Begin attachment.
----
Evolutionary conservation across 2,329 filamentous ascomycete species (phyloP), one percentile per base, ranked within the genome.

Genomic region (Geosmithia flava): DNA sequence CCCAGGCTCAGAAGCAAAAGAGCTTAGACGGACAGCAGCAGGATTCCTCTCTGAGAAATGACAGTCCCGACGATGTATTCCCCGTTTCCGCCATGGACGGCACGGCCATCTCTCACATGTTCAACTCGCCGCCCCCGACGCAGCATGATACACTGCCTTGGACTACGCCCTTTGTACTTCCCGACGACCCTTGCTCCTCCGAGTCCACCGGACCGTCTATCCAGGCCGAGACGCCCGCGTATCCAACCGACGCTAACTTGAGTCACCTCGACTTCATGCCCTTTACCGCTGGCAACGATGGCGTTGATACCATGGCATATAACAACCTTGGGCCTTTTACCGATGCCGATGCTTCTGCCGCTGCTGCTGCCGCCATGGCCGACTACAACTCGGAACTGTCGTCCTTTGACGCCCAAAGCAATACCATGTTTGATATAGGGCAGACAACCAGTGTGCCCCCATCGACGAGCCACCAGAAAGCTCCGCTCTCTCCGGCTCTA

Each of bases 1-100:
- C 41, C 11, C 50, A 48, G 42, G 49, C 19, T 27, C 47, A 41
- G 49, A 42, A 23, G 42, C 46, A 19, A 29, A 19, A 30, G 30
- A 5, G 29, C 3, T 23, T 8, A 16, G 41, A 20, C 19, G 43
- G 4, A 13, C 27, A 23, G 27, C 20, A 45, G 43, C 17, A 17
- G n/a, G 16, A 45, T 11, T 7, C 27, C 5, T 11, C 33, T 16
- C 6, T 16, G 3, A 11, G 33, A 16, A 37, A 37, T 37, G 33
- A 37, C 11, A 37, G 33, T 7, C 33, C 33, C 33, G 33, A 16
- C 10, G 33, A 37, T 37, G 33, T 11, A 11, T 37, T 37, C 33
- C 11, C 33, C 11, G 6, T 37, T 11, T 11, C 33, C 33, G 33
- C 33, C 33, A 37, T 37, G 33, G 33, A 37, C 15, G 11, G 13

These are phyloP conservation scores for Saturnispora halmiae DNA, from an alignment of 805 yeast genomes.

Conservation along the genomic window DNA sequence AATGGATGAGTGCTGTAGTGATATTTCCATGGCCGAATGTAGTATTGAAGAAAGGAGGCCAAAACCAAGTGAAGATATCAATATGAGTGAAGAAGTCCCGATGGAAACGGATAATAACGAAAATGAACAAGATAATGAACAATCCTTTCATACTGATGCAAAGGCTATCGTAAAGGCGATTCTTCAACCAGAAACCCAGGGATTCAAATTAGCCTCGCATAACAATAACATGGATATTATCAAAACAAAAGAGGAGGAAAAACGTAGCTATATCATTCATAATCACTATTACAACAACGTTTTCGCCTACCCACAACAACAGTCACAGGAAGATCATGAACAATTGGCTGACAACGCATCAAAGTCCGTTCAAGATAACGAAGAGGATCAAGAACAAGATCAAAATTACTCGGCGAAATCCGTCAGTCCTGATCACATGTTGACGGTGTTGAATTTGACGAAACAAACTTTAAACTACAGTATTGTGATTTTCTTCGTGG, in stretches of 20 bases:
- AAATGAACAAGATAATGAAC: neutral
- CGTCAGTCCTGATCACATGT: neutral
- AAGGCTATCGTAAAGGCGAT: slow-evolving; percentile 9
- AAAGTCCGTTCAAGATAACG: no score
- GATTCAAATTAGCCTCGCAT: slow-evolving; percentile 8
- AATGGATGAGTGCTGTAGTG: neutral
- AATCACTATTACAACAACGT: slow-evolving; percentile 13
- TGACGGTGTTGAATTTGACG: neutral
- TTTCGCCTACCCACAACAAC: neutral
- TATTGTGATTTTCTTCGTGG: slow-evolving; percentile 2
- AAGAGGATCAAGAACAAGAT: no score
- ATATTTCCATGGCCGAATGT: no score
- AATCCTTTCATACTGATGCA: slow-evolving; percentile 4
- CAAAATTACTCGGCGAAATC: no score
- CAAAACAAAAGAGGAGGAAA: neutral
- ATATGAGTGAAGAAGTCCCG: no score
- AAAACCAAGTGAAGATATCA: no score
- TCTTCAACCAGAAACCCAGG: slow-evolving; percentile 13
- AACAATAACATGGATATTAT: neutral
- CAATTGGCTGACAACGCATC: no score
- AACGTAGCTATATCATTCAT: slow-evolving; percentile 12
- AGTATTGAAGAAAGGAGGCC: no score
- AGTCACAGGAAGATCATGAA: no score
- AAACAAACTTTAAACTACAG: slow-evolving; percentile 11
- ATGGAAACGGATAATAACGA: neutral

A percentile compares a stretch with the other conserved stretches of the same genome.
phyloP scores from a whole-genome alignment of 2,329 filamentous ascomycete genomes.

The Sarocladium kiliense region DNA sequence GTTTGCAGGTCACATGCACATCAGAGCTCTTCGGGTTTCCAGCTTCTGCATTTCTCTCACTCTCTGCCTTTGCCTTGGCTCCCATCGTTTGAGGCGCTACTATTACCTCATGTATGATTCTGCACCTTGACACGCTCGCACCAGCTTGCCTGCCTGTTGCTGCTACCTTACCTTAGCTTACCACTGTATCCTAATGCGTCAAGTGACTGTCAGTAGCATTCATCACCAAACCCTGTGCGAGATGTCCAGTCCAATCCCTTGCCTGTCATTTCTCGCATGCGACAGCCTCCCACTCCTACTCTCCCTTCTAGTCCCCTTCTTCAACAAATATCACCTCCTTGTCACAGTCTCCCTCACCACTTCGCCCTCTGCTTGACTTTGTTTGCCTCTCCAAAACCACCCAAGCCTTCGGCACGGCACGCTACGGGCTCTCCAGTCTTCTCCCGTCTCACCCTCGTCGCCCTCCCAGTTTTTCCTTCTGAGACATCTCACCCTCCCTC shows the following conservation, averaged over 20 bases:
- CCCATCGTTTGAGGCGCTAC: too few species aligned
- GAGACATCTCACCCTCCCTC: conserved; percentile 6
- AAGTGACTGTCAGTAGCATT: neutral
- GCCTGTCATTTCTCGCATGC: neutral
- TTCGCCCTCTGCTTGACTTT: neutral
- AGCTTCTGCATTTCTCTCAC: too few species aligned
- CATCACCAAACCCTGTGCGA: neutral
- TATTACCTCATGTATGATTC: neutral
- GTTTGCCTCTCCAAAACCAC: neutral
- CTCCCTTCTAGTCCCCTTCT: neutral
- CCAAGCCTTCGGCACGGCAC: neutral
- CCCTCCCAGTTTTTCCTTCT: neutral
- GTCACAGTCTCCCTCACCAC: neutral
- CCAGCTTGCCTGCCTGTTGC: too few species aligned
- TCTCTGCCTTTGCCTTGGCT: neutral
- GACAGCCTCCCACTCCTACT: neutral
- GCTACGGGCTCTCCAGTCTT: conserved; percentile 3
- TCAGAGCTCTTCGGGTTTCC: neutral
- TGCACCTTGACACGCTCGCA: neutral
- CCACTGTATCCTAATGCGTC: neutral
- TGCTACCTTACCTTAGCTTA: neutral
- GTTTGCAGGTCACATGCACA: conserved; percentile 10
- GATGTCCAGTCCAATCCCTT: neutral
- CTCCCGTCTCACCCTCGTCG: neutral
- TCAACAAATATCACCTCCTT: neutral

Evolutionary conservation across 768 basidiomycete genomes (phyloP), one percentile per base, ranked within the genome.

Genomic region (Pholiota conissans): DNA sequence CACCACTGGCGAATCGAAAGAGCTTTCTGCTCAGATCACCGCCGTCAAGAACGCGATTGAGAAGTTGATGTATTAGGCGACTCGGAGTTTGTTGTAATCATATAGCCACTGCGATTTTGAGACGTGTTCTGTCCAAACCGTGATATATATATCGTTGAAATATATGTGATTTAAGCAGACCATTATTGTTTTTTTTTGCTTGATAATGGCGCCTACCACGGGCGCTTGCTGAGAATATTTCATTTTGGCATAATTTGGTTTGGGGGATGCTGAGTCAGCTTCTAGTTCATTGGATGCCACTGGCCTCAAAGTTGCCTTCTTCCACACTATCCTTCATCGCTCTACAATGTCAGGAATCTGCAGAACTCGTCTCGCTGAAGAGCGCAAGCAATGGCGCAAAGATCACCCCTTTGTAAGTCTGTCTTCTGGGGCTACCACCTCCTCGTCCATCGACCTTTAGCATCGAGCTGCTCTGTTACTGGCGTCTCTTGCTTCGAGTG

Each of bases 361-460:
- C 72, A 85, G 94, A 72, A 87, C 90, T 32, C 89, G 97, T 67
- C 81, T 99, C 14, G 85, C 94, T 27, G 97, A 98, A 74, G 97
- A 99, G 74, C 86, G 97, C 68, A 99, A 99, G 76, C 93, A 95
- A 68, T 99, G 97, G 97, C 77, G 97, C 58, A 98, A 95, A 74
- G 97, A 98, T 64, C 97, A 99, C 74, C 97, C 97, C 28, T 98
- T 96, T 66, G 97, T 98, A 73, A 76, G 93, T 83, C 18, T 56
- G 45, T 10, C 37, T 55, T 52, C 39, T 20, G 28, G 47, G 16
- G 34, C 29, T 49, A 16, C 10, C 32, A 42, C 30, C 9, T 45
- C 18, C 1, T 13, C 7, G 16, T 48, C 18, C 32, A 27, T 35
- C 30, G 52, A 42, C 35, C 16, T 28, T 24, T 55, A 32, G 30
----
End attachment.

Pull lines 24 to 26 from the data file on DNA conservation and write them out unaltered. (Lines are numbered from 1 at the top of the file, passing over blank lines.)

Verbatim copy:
- TTTCGCCTACCCACAACAAC: neutral
- TATTGTGATTTTCTTCGTGG: slow-evolving; percentile 2
- AAGAGGATCAAGAACAAGAT: no score